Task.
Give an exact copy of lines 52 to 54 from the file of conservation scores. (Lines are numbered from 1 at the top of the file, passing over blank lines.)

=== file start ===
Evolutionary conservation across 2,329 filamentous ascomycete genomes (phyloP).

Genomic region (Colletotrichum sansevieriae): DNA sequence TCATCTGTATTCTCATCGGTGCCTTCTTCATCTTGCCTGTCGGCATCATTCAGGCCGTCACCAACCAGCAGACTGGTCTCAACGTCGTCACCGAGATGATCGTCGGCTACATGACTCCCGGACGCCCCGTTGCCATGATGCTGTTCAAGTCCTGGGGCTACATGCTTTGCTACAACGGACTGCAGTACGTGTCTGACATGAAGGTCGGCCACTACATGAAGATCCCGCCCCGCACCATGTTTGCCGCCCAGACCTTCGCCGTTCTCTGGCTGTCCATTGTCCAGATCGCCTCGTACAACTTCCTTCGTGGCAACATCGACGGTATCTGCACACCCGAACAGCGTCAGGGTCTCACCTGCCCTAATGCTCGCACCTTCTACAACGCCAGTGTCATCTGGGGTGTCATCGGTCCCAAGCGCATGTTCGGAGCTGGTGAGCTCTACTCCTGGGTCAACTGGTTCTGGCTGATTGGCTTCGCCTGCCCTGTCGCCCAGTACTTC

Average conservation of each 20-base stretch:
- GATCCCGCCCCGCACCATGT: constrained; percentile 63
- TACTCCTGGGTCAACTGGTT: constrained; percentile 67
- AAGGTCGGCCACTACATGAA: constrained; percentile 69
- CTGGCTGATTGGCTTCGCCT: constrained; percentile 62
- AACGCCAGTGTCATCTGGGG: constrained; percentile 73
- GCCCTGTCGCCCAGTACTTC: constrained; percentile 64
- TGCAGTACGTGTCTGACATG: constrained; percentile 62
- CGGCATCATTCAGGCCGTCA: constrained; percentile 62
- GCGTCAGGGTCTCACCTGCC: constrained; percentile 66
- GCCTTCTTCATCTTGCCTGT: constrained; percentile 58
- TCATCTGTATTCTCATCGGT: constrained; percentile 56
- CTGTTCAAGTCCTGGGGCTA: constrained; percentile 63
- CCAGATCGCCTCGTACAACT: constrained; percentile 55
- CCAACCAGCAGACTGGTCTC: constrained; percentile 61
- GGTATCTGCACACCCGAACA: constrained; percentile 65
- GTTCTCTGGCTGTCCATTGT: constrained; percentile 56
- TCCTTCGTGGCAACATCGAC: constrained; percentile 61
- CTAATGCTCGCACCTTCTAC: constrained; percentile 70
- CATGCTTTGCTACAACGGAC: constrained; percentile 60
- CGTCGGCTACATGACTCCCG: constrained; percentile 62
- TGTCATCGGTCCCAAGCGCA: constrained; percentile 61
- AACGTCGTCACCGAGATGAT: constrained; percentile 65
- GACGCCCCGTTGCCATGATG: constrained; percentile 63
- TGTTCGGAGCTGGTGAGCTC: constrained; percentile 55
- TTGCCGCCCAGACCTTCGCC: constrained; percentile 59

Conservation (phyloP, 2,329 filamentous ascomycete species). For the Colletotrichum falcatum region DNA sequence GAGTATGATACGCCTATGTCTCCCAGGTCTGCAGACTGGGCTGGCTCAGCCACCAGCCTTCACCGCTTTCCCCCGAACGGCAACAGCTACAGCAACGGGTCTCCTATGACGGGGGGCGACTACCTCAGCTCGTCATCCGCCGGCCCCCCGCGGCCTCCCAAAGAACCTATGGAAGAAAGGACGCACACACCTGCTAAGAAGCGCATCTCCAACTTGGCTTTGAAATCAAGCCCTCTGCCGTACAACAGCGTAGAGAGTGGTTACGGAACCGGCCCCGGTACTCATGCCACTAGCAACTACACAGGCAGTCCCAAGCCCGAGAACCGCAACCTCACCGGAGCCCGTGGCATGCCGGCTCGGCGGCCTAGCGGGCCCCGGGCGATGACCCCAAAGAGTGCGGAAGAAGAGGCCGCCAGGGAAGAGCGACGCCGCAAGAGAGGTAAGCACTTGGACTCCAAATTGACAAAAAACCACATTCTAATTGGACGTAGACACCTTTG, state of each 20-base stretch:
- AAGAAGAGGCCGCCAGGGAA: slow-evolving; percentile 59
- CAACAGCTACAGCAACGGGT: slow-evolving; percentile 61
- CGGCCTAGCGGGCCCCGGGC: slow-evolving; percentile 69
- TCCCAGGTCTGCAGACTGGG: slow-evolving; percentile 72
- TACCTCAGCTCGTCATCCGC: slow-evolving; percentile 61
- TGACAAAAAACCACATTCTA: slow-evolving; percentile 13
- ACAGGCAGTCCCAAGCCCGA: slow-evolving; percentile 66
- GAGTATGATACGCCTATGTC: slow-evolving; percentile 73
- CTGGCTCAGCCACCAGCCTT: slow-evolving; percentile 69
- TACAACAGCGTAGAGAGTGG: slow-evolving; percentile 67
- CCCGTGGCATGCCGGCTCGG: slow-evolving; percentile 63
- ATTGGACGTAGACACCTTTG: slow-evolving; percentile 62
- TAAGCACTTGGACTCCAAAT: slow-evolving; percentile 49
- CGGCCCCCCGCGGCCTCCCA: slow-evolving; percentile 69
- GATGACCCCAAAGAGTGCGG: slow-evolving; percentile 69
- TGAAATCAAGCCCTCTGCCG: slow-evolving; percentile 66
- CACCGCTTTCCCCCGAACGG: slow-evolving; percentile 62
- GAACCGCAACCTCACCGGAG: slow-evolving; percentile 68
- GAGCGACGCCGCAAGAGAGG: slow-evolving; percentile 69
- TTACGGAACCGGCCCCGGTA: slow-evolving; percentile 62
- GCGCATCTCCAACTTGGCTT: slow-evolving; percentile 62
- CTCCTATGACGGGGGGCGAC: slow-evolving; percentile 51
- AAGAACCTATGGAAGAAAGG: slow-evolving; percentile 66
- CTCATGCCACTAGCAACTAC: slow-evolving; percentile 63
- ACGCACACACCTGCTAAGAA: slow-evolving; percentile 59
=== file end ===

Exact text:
- AAGAACCTATGGAAGAAAGG: slow-evolving; percentile 66
- CTCATGCCACTAGCAACTAC: slow-evolving; percentile 63
- ACGCACACACCTGCTAAGAA: slow-evolving; percentile 59